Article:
How can we use story telling to better engage with the public and researchers. We tell stories to personalise and get over a message. I said how I used to use Mr Men stories to show my daughters how they weren’t alone when they had fears. We had sooo many of those books ☺️
We spoke about the difference between telling a story in the past tense and telling it in the present – e.g. I am a 5 year old boy or Once upon a time there was a 5 year old…….
We had to chat in couples, about what was unique about ourselves. Me and Monica struggled with that as we said the word was wrong, we’re only unique in our genetic make up but we all have ‘different’ stories…..
Emotional engagement is made easier through nuggets of story telling.
However, the day went very sad for me at this point…..Now I’m not writing this bit to beat anyone with a stick as Anna and Gregor are kind people, but today they got it wrong for me. Maybe someone else with dementia wouldn’t have found the next bit a problem but it couldn’t have been worse for me.
Gregor said he would relate a story and we had to pick up certain elements…..well for me after each word is spoken they float away. The detail gone and all that’s left is emotion. But the overriding emotion was one of inadequacy, of feeling stupid as it was such a short story.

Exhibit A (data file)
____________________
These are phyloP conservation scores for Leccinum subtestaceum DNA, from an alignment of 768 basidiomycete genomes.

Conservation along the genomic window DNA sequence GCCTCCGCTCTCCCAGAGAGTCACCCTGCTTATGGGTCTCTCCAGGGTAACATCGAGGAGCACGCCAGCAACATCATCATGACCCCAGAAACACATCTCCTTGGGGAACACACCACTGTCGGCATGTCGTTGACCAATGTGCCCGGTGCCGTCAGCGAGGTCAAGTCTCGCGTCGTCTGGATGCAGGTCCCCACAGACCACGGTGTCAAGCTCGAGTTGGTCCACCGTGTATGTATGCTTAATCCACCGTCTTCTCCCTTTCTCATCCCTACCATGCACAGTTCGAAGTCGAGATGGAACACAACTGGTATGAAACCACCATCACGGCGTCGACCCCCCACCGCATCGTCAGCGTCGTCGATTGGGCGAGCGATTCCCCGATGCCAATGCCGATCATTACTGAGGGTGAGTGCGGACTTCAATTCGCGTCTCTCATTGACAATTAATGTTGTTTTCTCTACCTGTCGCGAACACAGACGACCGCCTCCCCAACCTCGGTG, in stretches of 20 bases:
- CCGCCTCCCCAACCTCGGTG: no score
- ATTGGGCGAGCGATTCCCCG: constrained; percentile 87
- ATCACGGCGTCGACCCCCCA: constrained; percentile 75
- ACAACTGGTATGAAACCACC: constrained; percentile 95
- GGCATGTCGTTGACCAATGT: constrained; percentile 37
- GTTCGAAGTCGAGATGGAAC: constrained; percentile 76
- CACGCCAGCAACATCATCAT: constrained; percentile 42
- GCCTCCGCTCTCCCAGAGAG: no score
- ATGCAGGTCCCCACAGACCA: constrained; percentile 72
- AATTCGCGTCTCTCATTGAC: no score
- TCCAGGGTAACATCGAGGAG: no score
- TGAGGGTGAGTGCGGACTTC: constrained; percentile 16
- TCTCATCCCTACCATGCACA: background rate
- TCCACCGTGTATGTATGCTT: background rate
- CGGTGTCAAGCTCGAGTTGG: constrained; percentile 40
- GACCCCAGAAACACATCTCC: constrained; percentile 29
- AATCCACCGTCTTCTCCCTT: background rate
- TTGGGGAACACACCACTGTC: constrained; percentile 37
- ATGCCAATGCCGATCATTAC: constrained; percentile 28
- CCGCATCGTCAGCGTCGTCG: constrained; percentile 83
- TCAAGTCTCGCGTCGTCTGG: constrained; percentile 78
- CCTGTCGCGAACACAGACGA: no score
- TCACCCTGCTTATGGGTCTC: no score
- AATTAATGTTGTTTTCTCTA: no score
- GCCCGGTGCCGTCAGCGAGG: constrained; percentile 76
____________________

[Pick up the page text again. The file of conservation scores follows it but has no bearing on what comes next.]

What finished me off was him asking us next to write down words related to it and I find writing very difficult nowadays, the coordination of the flow of once beautiful script now gone and am now left with a scrawl, again making me feel stupid.
Some people may think it’s because I type all the time, but I also write everyday. I write my shopping lists, I write notes; some I can read, some I can’t; that’s how inconsistent my writing is.
None of it was intentional by any stretch of the imagination, they just hadn’t thought to check or thought through the exercise carefully.
I left the room as my eyes were filling up and I just needed to hide away for a while. I went back in and Anna offered to help by writing for me and talking it through but sadly the emotion just overtook me. Maybe a long week had left me feeling vulnerable. I can no longer feel annoyed or angry, jealousy – all those emotions, dementia has taken away from me – so all I’m left with is happy or sad, so sadness just overwhelmed me on this occasion.
Maybe if it had been the beginnng of the week I could have explained why and what they should have done. Maybe if other people with dementia had been present I would have felt they would understand. But today the emotion was too much for me and I had to leave early otherwise I would have disrupted everyone else with my tears and I didn’t want to do that.
Instead of going straight to the station, I went and sat by the river for a while enjoying the calmness and smiles of those around
It was a valuable session and Anna emailed me straight afterwards to ask for help in doing it better next time, so lessons were undoubtably learnt. As I’m saying I’m not writing this to criticise, but simply to make a point that when you’re including people with dementia in anything, please check that the content and methods will work for each and every one.